"Teeth mark in tongue. Very bad. Bad spleen. More hot foods."
Then they grab your hands and examine your fingernails. "Tsk, tsk," they say, scribbling more notes.
"No half-moon. Very bad. Bad spleen."
"Huh." (Never mind that my nail beds are totally small, and the only finger I've ever had half-moons on are my thumbs. They don't care. EVERYone should have half-moons on all fingers.)
They flip your hands over and grab your wrists with four fingers. A western doctor would be taking your pulse, but not here. Well, they're checking your pulse, but in a different way.
"Tsk, tsk," they murmur. (They don't write anything yet because both hands are busy.)
"Weak pulse. Slow, then fast. Thready."
"Thready," they confirm. "Bad. Bad spleen."
With my spleen feeling thoroughly chastised, I'm now ready to get poked. One time though, I got a talkative intern who was willing to tell me what all this meant. It helped that he spoke fluent English, was already a licensed chiropracter, and understood why this was a little confusing to a round-eye such as myself. (Although if you've read my Macy's makeover entry, you would know I'm not really a round-eye.)
He explained about chi -- or energy. In doing a little research on my own, it really means more than energy in a
's law type of a way, but there's not really an English equivalent for all the many meanings of chi. Fen shui is one way of unblocking chi -- in the house. "Feng Shui is an age-old practice that embraces the idea of living in harmony and balance with our environment." Once you start reading about that, you'll see chi mentioned all over the place there.
And since I don't know really anything more about it than what you can find out yourself by googling "chi," I'll simply tell you that my chi is blocked which is why my hip hurts. It may be a little more complex than that, and my spleen may or may not be to blame (which, I still have no idea how to tell. I mean, what does your spleen feel like? I've been kicked in the kidneys before, and I've had the occasional stomach ache. But my spleen? What did it ever do to deserve this?)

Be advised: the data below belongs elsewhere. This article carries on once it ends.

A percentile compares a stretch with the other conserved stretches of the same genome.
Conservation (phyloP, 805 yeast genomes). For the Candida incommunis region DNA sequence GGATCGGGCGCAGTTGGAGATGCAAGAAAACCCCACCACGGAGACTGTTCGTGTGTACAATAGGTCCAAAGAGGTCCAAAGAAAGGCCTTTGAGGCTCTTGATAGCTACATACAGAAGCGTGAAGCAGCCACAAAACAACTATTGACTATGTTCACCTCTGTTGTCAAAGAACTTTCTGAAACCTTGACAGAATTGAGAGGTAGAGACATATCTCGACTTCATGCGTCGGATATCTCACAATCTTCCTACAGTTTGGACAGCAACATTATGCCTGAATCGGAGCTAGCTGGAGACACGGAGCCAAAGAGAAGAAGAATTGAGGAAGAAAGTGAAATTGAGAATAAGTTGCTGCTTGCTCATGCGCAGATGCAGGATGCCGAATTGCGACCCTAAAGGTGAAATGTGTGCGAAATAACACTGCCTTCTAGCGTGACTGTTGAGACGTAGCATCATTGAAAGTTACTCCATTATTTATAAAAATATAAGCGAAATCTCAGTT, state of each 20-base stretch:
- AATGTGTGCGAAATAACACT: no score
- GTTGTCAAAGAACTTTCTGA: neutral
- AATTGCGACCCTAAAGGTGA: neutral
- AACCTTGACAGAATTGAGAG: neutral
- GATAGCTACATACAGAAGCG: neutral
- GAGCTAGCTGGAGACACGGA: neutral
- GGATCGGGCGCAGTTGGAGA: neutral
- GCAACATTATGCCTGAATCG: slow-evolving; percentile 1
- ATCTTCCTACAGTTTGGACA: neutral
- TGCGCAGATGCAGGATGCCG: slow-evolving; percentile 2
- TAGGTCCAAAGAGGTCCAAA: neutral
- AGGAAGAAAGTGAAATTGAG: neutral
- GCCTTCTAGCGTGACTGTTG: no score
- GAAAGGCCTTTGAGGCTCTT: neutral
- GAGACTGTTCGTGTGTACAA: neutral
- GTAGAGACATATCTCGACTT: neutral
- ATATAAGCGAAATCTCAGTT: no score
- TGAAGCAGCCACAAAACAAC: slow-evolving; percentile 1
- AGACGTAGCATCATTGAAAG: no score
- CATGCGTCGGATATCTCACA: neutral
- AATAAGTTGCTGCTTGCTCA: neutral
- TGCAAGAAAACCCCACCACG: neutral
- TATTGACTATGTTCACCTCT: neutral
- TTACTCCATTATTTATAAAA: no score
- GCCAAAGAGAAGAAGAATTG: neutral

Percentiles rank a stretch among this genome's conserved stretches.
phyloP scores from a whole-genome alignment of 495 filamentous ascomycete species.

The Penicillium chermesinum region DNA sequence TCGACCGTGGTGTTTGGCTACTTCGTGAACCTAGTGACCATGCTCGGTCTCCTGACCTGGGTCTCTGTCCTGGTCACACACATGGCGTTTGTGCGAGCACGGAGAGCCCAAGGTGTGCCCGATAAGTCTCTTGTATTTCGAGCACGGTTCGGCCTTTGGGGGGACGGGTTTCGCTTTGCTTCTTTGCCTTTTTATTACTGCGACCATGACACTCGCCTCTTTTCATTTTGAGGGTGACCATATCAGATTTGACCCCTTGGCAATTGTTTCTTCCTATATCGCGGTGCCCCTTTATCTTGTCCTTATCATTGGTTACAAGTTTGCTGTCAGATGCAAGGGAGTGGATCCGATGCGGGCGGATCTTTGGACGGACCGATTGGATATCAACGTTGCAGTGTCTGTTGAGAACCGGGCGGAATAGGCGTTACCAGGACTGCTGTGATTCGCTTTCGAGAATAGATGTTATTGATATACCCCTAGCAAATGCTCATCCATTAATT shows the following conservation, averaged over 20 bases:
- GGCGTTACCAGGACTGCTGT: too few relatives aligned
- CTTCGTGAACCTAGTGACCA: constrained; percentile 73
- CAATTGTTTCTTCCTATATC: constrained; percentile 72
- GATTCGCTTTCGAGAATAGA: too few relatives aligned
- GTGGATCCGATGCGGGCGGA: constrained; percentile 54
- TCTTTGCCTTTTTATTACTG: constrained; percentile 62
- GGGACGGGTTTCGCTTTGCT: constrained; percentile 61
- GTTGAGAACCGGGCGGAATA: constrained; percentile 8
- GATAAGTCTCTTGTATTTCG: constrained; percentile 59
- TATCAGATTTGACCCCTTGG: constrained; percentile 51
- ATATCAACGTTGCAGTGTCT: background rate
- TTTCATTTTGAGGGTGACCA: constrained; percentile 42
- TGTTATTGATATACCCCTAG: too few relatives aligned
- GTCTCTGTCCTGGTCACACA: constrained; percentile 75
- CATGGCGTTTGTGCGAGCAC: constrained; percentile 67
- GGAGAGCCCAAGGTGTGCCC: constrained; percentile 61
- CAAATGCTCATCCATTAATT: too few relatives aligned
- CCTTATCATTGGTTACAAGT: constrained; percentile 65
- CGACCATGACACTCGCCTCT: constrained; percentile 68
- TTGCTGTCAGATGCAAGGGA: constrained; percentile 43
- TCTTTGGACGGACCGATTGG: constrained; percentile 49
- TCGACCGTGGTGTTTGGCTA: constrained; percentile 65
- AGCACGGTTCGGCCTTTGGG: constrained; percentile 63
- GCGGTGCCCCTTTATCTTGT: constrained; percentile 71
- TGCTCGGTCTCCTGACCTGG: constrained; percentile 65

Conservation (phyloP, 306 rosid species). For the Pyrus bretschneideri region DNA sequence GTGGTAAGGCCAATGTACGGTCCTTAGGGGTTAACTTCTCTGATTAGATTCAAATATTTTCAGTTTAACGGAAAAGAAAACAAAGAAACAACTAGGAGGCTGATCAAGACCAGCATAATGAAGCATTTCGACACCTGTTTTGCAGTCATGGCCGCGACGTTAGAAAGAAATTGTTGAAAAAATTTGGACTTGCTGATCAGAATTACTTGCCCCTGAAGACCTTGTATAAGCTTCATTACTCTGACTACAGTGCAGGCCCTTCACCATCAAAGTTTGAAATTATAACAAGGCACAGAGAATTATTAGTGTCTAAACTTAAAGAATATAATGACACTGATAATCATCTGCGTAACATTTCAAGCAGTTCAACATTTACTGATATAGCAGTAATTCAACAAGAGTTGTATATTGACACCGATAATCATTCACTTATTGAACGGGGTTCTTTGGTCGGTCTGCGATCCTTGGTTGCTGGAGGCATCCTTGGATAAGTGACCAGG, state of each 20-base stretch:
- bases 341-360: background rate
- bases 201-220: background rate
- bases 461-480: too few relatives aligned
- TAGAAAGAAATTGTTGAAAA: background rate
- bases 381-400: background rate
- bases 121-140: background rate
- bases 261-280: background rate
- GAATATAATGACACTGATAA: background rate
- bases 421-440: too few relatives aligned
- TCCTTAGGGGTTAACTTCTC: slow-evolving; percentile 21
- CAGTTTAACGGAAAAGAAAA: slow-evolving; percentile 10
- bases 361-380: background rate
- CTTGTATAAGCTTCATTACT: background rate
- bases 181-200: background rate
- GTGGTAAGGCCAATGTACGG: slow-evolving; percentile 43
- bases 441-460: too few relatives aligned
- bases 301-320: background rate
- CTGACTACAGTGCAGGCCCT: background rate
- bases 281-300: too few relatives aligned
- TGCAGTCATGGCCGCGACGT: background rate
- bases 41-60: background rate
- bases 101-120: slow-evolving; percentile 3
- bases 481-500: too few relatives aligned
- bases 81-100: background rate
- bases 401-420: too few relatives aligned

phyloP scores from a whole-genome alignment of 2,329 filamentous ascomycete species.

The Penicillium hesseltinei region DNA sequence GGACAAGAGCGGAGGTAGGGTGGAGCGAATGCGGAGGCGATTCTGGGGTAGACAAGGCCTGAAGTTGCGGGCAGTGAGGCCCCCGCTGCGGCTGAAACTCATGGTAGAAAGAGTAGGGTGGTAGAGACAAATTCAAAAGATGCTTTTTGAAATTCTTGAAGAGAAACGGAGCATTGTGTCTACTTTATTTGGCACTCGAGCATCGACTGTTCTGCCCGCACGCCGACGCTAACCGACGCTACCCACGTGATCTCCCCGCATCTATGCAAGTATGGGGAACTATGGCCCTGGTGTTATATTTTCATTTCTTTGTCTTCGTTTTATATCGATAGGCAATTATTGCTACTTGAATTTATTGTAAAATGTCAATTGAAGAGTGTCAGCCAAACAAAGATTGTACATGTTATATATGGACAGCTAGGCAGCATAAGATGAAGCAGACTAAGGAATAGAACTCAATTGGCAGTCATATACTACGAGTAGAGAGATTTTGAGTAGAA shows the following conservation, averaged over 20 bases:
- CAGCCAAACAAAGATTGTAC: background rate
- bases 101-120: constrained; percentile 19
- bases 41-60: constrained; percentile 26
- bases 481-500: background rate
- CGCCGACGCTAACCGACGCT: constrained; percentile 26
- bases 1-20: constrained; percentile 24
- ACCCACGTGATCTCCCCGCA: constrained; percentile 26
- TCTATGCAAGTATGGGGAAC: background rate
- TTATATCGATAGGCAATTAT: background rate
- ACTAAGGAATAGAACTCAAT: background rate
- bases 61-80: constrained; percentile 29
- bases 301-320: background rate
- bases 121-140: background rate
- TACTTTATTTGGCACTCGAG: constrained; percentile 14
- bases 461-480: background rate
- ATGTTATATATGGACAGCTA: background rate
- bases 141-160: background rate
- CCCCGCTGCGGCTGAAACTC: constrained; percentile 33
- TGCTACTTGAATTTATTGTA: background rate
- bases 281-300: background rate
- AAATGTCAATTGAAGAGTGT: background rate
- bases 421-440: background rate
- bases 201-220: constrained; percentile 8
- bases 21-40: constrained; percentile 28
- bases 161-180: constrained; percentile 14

Tai chi is the ancient Oriental martial art practiced for health. It looks like ju-jitsu in slow motion. (You've seen the wackos in the park, looking like they're a slow-mo replay on a sports channel. Though they're not really wackos, that's what you've thought. Isn't it? ISN'T IT?!) This will help: "in the period of the Three Kingdoms (220 to 265 AD) there was a physician Hua-tu'o who relied not only on medicine but also taught the movements of the five creatures: tiger, deer, bear, ape and birds -- a system he called Wu-chi chih hsi. He believed that the body needed to be regularly exercised to help with digestion and circulation and only by doing so could a long and healthy live be achieved. He advocated a system of imitating the movements of these animals to help exercise every joint in the body. His teaching, and its connection with the movements of animals, is probably the earliest pre-cursor of Tai Chi."
And Lao Tsu (you'll remember him from your World Religions class in college) summarized the philosophy of tai chi in the Tao Te Ching:
Yield and Overcome;
Bend and be straight.
He who stands of tiptoe is not steady.
He who strides cannot maintain the pace.
That, boys and girls, is why I'm taking a tai chi class. I bend and am not straight, but must become straight, so I need to bend.
Yup. I'm going to release my spleen of the guilt of blocking my chi. I'm going to learn to bend. In slow motion.
Which sounds like a topic for later musings on my own "Life: A User's Guide" manual.
. Straighten. Unblock.
I'll let you know how it goes.